The School received loans from Banco Interamericano de Desarrollo (BID) and grants from the US Department of State for these construction projects. In 1995, the school began another construction project in order to meet the needs of a growing school population and changing educational requirements. In the past ten years, three classroom wings have been constructed, the library/resource center was extended and remodeled, and all buildings built in the 1960’s were re-enforced to meet current codes for buildings in seismic areas. Other extensive remodeling has also been carried out. All of these improvements have been part of the long range and school improvement plans.
During the 1960’s , the School strengthened its ties to the US by joining and being accredited by the Southern Association of Colleges and Schools and by beginning a relationship with the Office of Overseas Schools of the US Department of State. In 2005, the school joined New England Association of Schools and Colleges (NEASC) and recently, in 2016 were granted our second accreditation extension. The School is also a member of the Association of American Schools in Central America (AASCA), an organization sponsoring educational, sports, and art events for the students and professional development activities for the teachers of member schools. The American School of Guatemala is an active member of AASCA as well as the umbrella Tri-Regional Association of American Schools in Mexico, Central America, Colombia and the Caribbean.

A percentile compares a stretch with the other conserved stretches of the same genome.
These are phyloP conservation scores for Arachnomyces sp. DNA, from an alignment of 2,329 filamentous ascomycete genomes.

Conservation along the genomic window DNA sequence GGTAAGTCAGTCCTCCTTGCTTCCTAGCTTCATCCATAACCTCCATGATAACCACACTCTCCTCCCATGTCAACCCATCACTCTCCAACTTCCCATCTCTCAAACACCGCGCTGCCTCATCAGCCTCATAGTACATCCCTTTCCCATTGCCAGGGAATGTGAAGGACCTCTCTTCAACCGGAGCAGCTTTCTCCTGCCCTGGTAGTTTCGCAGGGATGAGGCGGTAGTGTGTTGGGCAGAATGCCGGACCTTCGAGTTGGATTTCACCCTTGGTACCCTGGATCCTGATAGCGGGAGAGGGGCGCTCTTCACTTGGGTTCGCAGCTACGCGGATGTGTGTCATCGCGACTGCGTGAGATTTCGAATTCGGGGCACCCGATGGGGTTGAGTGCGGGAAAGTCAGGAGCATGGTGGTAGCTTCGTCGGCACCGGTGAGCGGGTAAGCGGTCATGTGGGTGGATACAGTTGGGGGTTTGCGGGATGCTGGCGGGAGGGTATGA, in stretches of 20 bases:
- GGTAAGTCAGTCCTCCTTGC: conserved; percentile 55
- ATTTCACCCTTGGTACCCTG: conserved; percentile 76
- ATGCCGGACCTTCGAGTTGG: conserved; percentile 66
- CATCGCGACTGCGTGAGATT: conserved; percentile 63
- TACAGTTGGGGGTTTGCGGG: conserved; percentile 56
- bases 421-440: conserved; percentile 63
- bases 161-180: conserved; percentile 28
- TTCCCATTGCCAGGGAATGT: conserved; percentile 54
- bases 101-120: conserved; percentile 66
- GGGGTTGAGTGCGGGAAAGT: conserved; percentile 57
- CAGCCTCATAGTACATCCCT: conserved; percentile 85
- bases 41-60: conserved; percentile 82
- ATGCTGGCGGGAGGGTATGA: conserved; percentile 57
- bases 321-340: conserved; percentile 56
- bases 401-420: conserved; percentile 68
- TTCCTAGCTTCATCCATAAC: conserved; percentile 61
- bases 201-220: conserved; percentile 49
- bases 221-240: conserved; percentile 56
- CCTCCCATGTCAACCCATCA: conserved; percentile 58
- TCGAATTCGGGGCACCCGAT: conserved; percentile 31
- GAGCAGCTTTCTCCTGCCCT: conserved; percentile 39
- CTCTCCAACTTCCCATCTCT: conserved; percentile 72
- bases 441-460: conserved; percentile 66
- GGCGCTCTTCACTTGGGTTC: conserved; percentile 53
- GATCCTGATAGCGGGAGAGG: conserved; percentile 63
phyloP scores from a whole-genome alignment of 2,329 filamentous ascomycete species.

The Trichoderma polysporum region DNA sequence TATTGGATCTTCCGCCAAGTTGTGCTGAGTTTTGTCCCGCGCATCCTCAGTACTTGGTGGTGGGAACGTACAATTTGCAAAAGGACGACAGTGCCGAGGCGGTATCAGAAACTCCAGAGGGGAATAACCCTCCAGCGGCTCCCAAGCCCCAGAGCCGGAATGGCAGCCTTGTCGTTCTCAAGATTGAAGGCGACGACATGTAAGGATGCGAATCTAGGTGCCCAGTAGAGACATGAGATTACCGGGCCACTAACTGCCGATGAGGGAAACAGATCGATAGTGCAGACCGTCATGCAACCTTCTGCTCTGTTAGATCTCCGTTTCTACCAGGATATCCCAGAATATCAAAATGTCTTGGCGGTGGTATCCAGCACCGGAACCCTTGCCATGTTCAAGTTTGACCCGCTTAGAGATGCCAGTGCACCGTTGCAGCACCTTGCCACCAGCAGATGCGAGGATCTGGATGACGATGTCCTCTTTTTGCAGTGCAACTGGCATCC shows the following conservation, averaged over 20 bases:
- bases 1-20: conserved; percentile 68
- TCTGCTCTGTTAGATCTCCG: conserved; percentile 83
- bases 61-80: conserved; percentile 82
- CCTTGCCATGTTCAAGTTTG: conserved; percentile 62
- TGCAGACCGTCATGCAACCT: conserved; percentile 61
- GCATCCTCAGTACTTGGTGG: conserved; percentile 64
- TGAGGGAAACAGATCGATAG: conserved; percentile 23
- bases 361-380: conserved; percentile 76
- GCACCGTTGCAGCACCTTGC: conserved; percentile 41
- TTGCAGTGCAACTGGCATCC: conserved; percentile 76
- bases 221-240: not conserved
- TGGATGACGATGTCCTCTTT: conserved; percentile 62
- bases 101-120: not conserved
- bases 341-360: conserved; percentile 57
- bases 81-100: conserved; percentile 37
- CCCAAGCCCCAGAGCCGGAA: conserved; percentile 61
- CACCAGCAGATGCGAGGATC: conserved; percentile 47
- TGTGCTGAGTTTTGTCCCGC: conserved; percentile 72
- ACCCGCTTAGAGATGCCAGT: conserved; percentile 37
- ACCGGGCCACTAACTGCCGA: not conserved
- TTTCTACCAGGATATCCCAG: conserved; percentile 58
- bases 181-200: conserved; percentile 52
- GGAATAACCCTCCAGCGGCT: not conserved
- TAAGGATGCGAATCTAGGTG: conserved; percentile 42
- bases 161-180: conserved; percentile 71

In 1972, the University del Valle de Guatemala was chartered and the School Association became the Foundation of the Universidad del Valle. In this new charter, the School became legally the laboratory school of the University. The responsibility of appointing the school’s board of directors was given to the Executive Committee of the Foundation. Both institutions function separately but the relationship between the two is mutually supportive with the end goal of positively impacting education in Guatemala.
Most of the members of the school community are Guatemalan and a number of parents are the social, political and economic leaders of the country. A majority of them are professionals and/or related to the agricultural industry. The student body is composed of a diverse group from different backgrounds with around 80% of the current student body being Guatemalan.
A unique scholarship program in 11th and 12th grades incorporates students with high academic capacity from families with limited financial resources. The School also has seen an increase in the admissions of multinational students, especially since a change over an August-June school calendar in 2001.